October 2021, University of the Philippines Los Baños. Efflorescence, which means “the action or process of developing and unfolding as if coming into a flower”, posed a double meaning for artist Meg Yandoc in her Sining Makiling Gallery Exhibit last August 1, 2021 at the University of the Philippines Los Baños (UPLB) – FEED’s first and longest serving Philippin ally. The exhibit entitled “Efflorescence” highlighted both the blossoming of plants, and Meg’s passion for painting.
Before the pandemic began, Meg went back to painting as an outlet after work. Despite what was happening in the outside world, she found that creating, doing something she loves, could help keep her sane in such a difficult time. Painting, to her, is the “perfect hobby” – it channels her creativity, relieves her stress and can be done at home. Even better, she conveniently lives near an art shop, and she could even resurrect the plants she struggled to keep alive in her house. For aspiring artists, she believes that your passion should be something that gives back to you and makes you happy. If it does not spark joy, then it isn’t something worth pursuing.
As an avid plant and flower enthusiast, as well as a lover of nature and the outdoors, she chose to paint florals through acrylic on canvas. In her words, “God’s work is so amazing – you can’t even imagine all the details he’s put into all these plants and flora.” In the same way that greens bring her comfort and brighten up a space – her vibrant, nonrealistic canvas artworks of various plants that contrast boring and dreary reality cheer up every person that sees them. Receiving feedback about her refreshing and beautiful paintings reminds her of her goal to bring joy to people through her craft – which is why she agreed to participate in the Efflorescence exhibit.
When she was tapped by Office for Initiatives in Culture and the Arts (OICA) Director Jerry R. Yapo last December 2020, Meg was hesitant at first, but eventually decided to take this opportunity to showcase what she is capable of. As an artist that was never formally educated in the arts, and one that always killed her plants – it was a great achievement. Driven by the indescribable joy painting brings her and others, and the support of her family and friends, she took on the challenge of creating 12 large pieces featuring different endemic species. Without losing her style, she was able to create multidimensional and stunning works with elements of her old collection to add a sentimental touch. These now-sold-out paintings highlighted species including Medinilla magnifica, Medinilla myriantha, Cinnamomum mercadoi, Halconensis sampaguita, Alocasia sanderiana, Strongylodon macrobotrys (Jade vine), Ixora palawanensis (Palawan santan), Antidesma bunius (Bignay), Rafflesia, Cananga odorata (Ylang-ylang), Garcinia binucao (Batuan), and assorted Hoyas. The exhibit not only instilled in her the values of discipline and balance, but it allowed her to recognize that “our Philippine flora is so rich and diverse.”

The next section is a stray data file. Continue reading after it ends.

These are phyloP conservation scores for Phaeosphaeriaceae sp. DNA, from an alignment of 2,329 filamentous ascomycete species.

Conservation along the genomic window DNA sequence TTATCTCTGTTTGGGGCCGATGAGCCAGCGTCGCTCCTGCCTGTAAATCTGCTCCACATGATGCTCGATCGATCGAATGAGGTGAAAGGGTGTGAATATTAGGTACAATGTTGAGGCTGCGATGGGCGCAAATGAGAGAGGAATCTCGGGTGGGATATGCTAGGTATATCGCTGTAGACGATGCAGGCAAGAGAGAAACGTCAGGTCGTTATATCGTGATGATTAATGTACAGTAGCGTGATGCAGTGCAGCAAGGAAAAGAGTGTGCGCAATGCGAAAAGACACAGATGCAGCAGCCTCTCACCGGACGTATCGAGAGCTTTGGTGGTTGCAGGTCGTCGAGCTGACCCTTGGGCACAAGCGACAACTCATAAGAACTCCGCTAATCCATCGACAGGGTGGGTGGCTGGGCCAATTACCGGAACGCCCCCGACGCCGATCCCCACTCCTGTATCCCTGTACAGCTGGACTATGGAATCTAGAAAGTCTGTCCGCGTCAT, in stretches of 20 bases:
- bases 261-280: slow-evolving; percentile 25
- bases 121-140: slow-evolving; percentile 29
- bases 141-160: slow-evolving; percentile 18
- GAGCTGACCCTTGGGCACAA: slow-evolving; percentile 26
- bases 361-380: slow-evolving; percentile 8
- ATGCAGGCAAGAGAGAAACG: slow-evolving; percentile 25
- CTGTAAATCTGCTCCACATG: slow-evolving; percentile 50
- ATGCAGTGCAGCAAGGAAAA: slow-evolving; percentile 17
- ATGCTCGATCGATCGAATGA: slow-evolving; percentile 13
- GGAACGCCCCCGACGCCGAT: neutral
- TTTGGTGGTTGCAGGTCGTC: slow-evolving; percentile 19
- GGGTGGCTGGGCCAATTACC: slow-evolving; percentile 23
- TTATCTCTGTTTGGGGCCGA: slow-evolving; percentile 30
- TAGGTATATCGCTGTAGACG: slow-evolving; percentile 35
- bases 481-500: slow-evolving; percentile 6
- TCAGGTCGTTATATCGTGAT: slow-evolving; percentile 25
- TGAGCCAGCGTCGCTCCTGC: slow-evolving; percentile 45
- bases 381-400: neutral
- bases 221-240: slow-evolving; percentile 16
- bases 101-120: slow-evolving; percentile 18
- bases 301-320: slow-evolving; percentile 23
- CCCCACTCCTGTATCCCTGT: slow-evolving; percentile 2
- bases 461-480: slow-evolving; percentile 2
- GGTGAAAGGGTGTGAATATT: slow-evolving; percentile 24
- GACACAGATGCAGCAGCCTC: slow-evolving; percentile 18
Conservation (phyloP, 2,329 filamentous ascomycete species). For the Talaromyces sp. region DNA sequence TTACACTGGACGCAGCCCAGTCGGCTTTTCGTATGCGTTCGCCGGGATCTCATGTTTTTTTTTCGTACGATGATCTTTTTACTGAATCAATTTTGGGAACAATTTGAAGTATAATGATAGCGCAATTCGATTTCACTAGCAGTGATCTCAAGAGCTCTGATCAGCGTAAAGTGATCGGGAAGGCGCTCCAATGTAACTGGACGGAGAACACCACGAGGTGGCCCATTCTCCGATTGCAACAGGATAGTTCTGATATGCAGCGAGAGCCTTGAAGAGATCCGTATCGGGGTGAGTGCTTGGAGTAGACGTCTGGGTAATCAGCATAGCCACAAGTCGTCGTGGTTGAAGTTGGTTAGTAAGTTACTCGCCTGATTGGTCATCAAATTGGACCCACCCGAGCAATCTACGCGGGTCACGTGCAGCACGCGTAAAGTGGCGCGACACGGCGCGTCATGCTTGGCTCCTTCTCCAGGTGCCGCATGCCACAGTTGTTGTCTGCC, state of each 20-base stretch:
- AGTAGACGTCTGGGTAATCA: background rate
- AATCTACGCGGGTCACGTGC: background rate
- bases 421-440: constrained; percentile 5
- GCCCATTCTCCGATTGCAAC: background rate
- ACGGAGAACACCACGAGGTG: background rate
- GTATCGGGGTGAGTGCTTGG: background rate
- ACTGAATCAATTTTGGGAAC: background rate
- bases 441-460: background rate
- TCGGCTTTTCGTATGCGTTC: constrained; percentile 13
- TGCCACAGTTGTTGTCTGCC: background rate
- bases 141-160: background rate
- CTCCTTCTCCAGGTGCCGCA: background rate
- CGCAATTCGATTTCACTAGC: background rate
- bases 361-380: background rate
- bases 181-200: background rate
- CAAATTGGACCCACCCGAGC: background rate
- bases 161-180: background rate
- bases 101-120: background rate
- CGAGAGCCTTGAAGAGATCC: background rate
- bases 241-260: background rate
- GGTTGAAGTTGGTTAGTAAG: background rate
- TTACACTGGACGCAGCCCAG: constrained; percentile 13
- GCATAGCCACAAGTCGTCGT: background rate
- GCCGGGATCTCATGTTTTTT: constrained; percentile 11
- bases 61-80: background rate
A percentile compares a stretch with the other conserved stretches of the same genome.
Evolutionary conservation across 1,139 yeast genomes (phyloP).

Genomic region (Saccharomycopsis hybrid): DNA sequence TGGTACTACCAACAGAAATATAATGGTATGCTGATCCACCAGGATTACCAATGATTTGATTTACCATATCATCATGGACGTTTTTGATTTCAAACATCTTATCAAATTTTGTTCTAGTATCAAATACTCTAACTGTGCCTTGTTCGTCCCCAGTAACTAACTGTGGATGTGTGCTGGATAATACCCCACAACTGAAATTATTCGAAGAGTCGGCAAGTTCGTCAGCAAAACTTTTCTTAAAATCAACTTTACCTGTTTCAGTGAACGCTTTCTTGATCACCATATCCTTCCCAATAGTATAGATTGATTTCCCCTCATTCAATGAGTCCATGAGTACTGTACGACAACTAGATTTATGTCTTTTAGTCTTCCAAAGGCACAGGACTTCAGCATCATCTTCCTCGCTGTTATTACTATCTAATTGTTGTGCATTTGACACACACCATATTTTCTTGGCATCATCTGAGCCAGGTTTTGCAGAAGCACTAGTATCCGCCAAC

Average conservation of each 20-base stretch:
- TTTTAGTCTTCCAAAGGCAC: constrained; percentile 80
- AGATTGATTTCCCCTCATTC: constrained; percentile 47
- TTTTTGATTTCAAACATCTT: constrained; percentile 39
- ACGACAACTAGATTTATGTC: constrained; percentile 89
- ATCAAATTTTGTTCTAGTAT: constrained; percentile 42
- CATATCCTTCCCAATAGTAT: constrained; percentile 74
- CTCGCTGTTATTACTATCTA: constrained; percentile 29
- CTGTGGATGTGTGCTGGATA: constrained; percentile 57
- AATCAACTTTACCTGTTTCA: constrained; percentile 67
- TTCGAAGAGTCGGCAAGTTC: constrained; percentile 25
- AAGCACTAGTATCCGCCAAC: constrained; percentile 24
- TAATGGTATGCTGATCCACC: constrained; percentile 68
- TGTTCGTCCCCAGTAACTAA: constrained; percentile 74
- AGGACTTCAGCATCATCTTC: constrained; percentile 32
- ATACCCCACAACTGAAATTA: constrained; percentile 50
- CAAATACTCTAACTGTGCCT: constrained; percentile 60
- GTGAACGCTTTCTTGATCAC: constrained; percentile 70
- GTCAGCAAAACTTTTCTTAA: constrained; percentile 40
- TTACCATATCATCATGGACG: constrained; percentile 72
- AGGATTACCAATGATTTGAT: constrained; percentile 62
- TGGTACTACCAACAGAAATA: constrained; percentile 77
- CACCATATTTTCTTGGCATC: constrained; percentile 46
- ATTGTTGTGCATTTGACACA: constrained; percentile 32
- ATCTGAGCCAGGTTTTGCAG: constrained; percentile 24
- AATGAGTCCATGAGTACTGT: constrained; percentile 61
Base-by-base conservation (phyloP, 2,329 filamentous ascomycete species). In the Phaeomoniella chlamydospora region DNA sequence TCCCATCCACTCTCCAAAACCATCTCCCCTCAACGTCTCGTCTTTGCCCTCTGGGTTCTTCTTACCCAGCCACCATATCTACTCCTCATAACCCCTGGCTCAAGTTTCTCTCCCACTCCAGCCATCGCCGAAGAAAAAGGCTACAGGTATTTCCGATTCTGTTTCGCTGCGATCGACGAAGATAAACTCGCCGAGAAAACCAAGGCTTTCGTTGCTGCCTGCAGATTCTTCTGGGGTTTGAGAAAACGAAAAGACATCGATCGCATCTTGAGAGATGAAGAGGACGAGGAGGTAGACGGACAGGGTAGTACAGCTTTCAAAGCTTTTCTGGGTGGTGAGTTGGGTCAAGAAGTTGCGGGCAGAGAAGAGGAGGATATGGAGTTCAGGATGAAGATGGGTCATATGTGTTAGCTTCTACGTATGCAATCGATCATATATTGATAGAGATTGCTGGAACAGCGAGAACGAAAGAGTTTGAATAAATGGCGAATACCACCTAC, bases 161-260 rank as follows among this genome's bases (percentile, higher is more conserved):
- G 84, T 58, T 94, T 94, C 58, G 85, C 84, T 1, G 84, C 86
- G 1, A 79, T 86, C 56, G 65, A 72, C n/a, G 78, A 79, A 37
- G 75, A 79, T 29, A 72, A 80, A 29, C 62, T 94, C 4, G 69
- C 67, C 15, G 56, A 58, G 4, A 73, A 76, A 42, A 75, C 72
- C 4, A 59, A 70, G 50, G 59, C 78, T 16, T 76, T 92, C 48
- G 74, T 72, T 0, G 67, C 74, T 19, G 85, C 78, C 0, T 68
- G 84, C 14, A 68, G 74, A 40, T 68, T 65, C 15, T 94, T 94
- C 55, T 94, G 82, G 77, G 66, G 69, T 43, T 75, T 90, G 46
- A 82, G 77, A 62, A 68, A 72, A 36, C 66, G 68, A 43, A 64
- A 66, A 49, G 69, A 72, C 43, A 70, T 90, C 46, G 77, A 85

Her favorite piece which features the Strongylodon macrobotrys, commonly known as the Jade vine, paints a picture of positivity and hope. Its bright yellow background, vibrant colors, lush greenery and dancing jade vines remind us that there is always light, and that we will survive. It also contains elements from her old collection, even from her first very serious painting, further emphasizing growth and blooming.
Outside art, she handles development communication work as a part of Deutsche Gesellschaft für Internationale Zusammenarbeit GmbH (GIZ), helping manage and produce usable climate information so that vulnerable countries can cope better with the increasing climate variability and make better decisions on climate risk mitigation. Unlike with creating art, her profession allows little room for creativity, “It’s mostly technical and science based.” After college, after working at the International Rice Research Institute (IRRI), she realized that this is what she wants to do – allow science to be heard and understood through her stories – to do work that changes people’s lives. However, despite the differences between her career and craft, she says that essentially, they are both about being a catalyst for positive change and helping people at different levels. To her, “even a small difference is a difference” when talking about the impacts you can make in the lives of people.
FEED, an organization devoted to protecting and preserving Philippine biodiversity, appreciates Meg’s work. She reminds us of the beauty and life in our flora, and of efflorescence – that we too can blossom into positive changemakers.
More on Meg Yandoc
Support her Lupe fabric line! It consists of ‘affordable, wearable and usable art’, with her art printed on note cards or different fabrics like aprons, tote bags, throw pillow cases, sarongs, pot covers, etc.
What’s the future of her art? She plans to accept more commissions, branch out internationally, translate her art into more merchandise like kimonos, put up an online store and come up with even more creative ideas.
Contact the Artist:
- Instagram: @finallylupe
- Email: firstname.lastname@example.org
More on the Efflorescence Exhibit
The exhibit featured UPLB alumni Meg Yandoc and Helga Payawal-Vergara. The exhibit took place at the Sining Makiling Gallery, DL Umali Hall Basement, UPLB, from August 17, 2021 to September 30, 2021. The exhibit may also be viewed at OICA’s official Facebook page: https://www.facebook.com/UPLBOICA2007
Prepared by: Jessie Cruz, FEED Intern
Jessie Cruz is a Management Engineering student in Ateneo de Manila University. Beyond her academics, she pursues her environmental advocacy by working with various environmental NGOs and social enterprises such as FEED.
© Fostering Education & Environment for Development, Inc.